Safety improvements worth singing about

Every May, in the safety world there is something called "NAOSH week." This is when we try to raise awareness of preventing illness and injury in the workplace and at home.

How things have changed in industry, related to health and safety, from "back in the day."

Recently, I was thinking of a song by Jimmy Webb, and it occurred to me that the song is really about industrial accidents, and also about reincarnation but let's focus on the bit about accidents.

Webb wrote work-themed ballads, such as Wichita Lineman about a guy working on a power pole in a snowstorm, and Galveston about a reluctant soldier during a 19th century war.

However the song of his that I have in mind is The Highwayman. The second verse is about a marine accident, where a sailor falls from the mast and is lost at sea.

Marine safety on a sailing ship 150 years ago would have consisted of holding onto the rigging, or maybe a lifeline. If the guy fell overboard, the crew would throw things to him and try to beat upwind with the ship, to bring him back aboard, assuming he could swim, and the ship could get to him quickly enough, while he still had strength to hold onto the rope that would be thrown to him.

Marine safety equipment, procedures and regulations have since greatly improved for all sizes and types of vessels. Many vessels today have permanently installed lifelines; often they're not "lines" at all but rails built along the ship. Personnel all wear harnesses and are attached to the ship when on deck. Even better are ships that are designed to be almost completely enclosed, with little need to risk a crew member going over the side.

The third verse of Webb's song is about a construction worker on the Hoover Dam in Boulder Colorado, who slipped and fell during the concrete pour. I've been to that site, and even being on the roadway hundreds of feet up at the top of the dam can give you vertigo.

In reality, no one was ever "entombed" in that dam, since doing so would have weakened the structure. However, fatalities were common on the Hoover Dam project. They were often the result of workers falling off the structure or being hit by stones that fell on them from higher up on the rock face. The construction worker's hardhat probably originated during this project, due to all the falling rock.

One dangerous job during that project required the workers to hang off the rock face and chisel it smooth using power tools. Workers were suspended by a single manila rope, on a swing seat called a bosun's chair. I've been in one; they are tricky to use.

Today, work at extreme heights is done by construction workers who are suspended on a platform or in a "basket," which is supported by a crane. Suspending one platform above another one would never be allowed in today's regulations, at least in the Western world.

You can see this type of high work being done safely everyday by window cleaners who use a platform and davit crane combination that is built into the skyscraper. The workers also are prevented from falling from the platform by being attached to it with fall protection harnesses and lanyards.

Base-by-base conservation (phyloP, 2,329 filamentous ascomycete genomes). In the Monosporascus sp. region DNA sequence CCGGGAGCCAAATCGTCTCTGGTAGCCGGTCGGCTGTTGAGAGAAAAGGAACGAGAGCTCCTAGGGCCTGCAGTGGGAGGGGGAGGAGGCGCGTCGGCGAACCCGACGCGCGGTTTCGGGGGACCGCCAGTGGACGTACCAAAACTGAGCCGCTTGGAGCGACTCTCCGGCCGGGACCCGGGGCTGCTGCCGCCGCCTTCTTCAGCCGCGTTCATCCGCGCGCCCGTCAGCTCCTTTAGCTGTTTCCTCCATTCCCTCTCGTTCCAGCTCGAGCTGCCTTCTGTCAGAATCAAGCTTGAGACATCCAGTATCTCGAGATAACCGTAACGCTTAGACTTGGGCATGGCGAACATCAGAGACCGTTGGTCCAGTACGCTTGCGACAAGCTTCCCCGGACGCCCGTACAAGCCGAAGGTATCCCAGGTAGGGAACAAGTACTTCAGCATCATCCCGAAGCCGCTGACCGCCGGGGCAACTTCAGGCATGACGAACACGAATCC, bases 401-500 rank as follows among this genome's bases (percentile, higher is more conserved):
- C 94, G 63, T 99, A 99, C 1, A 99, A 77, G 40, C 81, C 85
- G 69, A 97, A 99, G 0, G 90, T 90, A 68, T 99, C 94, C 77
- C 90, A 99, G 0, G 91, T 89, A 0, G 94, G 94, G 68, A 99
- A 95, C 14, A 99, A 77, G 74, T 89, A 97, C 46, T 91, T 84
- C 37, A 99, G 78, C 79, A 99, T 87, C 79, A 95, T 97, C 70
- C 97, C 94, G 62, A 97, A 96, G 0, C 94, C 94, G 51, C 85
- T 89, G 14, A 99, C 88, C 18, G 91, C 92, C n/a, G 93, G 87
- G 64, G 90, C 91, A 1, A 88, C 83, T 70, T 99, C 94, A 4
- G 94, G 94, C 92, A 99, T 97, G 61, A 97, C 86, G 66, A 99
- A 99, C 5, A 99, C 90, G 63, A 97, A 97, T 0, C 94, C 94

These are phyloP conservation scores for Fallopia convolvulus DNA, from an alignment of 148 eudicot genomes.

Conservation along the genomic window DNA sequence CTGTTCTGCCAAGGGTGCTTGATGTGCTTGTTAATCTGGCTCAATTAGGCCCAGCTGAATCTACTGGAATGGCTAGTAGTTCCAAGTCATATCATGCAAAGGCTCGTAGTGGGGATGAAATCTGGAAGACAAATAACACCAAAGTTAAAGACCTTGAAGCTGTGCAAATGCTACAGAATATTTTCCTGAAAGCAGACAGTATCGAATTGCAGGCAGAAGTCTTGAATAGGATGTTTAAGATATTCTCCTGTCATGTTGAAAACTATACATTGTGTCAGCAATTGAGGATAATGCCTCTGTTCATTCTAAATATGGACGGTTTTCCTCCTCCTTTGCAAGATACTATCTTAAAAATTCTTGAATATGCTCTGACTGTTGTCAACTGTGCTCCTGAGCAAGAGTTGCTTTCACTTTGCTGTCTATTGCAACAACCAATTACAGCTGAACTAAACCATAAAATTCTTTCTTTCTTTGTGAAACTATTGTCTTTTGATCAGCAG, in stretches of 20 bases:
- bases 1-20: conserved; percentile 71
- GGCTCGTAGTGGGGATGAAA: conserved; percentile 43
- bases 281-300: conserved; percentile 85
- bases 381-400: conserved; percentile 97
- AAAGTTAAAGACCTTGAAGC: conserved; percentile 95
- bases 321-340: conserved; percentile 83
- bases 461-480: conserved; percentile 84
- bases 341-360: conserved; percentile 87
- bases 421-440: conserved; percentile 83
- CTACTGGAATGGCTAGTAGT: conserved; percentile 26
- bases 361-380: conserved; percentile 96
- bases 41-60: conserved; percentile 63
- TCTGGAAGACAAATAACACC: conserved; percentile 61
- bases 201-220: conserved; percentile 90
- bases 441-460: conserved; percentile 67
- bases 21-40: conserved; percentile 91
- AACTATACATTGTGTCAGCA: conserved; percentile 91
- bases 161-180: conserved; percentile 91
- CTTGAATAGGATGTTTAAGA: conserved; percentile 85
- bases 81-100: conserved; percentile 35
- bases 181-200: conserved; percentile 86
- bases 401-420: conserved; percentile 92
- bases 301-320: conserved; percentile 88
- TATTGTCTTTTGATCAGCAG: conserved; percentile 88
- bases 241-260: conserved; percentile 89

In the past, another way that high work was performed was for workers to use single or double planks for suspended work. You can see this by Googling construction photos of the Empire State building, where the work is done tightrope style. Today, this construction work would be done either from a suspended basket or by workers who wear fall protection harnesses and are tied to the building with a steel lifeline.

A final modern tool, which often replaces old-time ladders or platforms and that has increased construction safety for work at or below 15 storeys, is a special lift called a portable elevated work platform (also known as a zoom boom). I am sure these machines have saved many lives, beside being fun and safe to use. Think of it as a truck that you can drive up beside a building, and then shoot right up the side of that building with the pull of a few levers, or you can use it to swing out over an open pit or go under a bridge to do an inspection.

The final verse in Webb's song finishes with him flying a star ship in the future. It's an appropriate ending to the song, when you think of how many new and exciting safety things are in the works.

Jobs that used to require someone climbing a ladder can now be done quicker, cheaper, and safer using a low-cost drone. Companies such as Boston Dynamics and Kuka are developing universal robots and human-assisted robots called cobots that can do hazardous or repetitive jobs more safely than a human could.

New fabrics are being developed with flotation and heat retention properties for protecting workers at sea. A little further down the road there will be wearable robotics (powered exoskeletons) for back or joint protection, as well as the wonder of nanotechnology, which will require a separate article of its own.

Things have changed a lot in the 30 years that I have been involved in industry. In my opinion, though, the best change is our improved attitude toward working safely. Now that's something worth singing about.

James Golemiec is a Canadian Registered Safety Professional with over eight years' experience coordinating and managing complex safety systems at manufacturing facilities and performing inspections on project job sites across Canada.

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